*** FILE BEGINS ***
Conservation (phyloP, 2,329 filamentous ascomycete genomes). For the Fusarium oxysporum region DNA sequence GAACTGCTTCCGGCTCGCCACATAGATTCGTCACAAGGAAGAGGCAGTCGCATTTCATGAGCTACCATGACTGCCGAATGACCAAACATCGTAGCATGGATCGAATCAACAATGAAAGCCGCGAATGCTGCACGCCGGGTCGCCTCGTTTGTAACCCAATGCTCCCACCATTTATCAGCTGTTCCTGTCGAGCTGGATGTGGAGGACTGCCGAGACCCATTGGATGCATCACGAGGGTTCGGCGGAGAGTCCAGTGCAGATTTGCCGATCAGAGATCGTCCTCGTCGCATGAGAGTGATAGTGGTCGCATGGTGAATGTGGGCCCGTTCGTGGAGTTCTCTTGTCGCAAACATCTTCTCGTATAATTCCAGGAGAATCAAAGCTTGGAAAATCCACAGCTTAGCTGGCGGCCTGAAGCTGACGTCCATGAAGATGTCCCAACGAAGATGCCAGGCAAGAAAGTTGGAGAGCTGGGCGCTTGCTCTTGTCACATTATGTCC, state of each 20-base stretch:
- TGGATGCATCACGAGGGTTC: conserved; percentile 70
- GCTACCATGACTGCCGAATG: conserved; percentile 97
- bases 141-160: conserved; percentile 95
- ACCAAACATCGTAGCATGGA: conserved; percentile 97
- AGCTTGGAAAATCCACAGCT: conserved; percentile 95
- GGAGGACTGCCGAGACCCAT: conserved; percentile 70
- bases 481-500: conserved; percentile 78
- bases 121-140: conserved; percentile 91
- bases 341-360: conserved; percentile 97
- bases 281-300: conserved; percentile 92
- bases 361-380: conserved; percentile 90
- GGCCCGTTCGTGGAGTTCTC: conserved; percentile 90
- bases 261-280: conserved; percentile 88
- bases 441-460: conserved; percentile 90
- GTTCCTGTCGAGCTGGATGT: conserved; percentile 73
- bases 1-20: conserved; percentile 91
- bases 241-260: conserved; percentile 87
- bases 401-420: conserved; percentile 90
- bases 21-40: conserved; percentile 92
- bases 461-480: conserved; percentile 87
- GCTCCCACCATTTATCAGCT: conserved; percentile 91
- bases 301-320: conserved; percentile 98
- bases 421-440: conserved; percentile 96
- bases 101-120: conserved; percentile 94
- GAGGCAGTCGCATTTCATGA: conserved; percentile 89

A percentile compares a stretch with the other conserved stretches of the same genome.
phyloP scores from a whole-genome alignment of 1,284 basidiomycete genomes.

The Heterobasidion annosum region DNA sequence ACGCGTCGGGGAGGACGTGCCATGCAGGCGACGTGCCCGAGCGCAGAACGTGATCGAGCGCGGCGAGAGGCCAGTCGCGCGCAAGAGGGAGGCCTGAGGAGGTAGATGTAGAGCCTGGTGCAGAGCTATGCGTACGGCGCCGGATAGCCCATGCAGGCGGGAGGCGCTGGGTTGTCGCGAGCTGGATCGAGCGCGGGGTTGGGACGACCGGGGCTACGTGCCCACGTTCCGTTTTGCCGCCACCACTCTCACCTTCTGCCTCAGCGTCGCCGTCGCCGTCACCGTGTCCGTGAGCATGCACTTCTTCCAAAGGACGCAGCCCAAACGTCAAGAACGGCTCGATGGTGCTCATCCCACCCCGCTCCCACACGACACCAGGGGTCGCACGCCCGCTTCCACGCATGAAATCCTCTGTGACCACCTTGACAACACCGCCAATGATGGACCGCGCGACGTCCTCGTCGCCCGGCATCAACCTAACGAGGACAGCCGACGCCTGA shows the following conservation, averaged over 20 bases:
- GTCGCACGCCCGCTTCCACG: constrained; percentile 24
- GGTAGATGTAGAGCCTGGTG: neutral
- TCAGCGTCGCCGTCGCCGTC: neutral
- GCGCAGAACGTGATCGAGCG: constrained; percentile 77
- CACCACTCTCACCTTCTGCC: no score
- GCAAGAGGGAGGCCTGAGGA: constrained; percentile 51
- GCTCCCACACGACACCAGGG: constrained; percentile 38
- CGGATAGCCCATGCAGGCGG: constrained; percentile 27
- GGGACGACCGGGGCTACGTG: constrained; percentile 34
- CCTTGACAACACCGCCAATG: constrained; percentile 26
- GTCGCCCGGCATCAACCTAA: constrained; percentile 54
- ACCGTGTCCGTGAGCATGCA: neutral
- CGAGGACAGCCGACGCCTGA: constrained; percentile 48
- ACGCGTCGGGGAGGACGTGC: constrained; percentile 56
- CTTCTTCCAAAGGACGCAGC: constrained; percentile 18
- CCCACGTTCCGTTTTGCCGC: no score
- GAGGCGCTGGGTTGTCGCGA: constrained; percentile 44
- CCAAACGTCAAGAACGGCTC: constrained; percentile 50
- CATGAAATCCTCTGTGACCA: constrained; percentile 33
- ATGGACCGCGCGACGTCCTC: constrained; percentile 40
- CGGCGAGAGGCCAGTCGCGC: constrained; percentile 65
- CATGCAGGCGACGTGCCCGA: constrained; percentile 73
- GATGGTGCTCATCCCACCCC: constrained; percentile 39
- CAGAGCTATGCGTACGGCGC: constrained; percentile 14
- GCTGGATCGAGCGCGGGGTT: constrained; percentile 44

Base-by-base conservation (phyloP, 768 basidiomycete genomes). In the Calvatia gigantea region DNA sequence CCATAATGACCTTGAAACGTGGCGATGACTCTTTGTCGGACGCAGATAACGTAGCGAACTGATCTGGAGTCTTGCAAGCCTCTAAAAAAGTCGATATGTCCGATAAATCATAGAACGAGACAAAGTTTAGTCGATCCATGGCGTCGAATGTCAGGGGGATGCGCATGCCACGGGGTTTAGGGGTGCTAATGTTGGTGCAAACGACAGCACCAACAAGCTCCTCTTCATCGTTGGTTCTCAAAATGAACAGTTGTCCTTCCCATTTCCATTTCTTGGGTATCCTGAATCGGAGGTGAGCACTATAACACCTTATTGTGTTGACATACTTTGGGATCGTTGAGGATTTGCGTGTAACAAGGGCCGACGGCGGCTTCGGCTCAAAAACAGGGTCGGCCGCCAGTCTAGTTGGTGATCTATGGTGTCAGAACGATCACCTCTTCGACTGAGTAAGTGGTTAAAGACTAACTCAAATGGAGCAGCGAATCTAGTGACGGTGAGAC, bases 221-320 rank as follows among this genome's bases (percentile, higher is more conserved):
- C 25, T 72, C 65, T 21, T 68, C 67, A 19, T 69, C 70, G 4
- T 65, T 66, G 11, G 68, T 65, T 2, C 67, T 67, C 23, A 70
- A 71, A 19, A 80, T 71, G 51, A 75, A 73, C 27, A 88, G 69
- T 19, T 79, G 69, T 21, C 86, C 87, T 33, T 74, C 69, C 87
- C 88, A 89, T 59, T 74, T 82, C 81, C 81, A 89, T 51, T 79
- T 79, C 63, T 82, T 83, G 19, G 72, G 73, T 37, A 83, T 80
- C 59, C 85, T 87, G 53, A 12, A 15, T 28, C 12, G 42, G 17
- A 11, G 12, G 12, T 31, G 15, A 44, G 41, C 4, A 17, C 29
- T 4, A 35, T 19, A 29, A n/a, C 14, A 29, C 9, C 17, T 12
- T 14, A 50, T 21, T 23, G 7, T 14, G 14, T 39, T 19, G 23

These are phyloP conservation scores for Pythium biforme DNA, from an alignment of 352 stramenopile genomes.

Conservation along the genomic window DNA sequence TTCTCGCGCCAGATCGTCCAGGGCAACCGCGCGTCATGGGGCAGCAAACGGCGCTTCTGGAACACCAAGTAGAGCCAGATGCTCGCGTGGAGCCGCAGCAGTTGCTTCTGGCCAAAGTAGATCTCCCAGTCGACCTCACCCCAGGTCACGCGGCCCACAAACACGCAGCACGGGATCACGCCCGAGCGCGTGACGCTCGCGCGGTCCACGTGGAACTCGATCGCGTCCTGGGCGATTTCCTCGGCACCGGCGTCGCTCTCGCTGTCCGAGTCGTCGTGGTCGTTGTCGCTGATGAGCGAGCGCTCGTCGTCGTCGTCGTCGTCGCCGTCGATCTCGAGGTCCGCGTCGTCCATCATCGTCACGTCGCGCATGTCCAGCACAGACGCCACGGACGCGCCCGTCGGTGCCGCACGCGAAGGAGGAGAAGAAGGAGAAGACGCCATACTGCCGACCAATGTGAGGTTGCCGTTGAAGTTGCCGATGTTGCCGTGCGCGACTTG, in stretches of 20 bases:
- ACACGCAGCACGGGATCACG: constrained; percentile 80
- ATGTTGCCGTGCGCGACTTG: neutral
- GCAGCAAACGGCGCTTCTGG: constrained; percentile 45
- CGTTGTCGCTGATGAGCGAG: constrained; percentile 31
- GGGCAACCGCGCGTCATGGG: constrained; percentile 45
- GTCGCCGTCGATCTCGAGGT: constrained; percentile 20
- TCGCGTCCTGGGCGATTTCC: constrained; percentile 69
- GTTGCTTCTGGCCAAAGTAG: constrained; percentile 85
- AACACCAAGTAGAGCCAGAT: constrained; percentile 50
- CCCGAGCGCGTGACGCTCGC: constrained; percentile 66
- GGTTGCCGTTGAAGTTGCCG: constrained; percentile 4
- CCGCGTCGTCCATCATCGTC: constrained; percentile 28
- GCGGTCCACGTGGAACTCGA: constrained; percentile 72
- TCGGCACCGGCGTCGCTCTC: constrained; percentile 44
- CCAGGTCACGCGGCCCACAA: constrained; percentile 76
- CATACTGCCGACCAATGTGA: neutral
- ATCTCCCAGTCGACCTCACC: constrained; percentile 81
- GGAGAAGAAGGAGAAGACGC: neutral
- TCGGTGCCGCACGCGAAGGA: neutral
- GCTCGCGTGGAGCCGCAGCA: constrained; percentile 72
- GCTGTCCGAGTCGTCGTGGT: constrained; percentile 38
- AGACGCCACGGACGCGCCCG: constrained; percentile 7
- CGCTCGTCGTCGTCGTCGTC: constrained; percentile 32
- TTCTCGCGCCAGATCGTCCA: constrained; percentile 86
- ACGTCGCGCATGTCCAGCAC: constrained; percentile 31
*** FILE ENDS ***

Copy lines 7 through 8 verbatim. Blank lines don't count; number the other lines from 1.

- GGAGGACTGCCGAGACCCAT: conserved; percentile 70
- bases 481-500: conserved; percentile 78